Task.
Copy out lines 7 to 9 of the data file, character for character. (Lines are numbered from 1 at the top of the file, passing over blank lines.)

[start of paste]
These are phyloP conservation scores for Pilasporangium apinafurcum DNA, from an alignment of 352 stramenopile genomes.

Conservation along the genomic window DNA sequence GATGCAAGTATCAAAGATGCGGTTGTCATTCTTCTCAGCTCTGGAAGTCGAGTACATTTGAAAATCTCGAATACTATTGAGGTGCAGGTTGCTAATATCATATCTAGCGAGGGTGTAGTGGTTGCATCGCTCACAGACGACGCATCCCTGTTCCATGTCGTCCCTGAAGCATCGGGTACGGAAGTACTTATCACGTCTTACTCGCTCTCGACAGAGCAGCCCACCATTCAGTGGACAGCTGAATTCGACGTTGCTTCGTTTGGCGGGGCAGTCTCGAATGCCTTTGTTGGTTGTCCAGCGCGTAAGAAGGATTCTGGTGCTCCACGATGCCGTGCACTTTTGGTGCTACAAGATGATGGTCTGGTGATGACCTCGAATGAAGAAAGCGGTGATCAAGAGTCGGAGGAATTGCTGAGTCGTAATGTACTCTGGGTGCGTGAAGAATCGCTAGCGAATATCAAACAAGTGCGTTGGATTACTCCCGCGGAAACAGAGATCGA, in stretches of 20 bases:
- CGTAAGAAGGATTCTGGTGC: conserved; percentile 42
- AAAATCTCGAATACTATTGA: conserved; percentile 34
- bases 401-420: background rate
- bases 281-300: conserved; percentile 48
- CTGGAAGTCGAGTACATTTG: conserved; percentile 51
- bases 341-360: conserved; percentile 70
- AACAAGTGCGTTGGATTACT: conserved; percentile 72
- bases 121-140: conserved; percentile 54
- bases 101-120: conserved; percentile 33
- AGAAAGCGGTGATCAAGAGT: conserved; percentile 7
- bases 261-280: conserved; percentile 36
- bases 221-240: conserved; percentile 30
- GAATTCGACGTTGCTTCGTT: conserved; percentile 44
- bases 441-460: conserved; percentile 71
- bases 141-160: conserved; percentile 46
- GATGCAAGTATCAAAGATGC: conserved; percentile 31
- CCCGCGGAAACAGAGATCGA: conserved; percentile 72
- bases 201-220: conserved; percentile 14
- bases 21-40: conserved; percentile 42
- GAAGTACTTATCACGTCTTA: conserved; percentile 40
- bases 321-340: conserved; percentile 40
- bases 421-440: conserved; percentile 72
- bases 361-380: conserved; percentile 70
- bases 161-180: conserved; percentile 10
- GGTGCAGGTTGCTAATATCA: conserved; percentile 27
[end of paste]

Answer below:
- CTGGAAGTCGAGTACATTTG: conserved; percentile 51
- bases 341-360: conserved; percentile 70
- AACAAGTGCGTTGGATTACT: conserved; percentile 72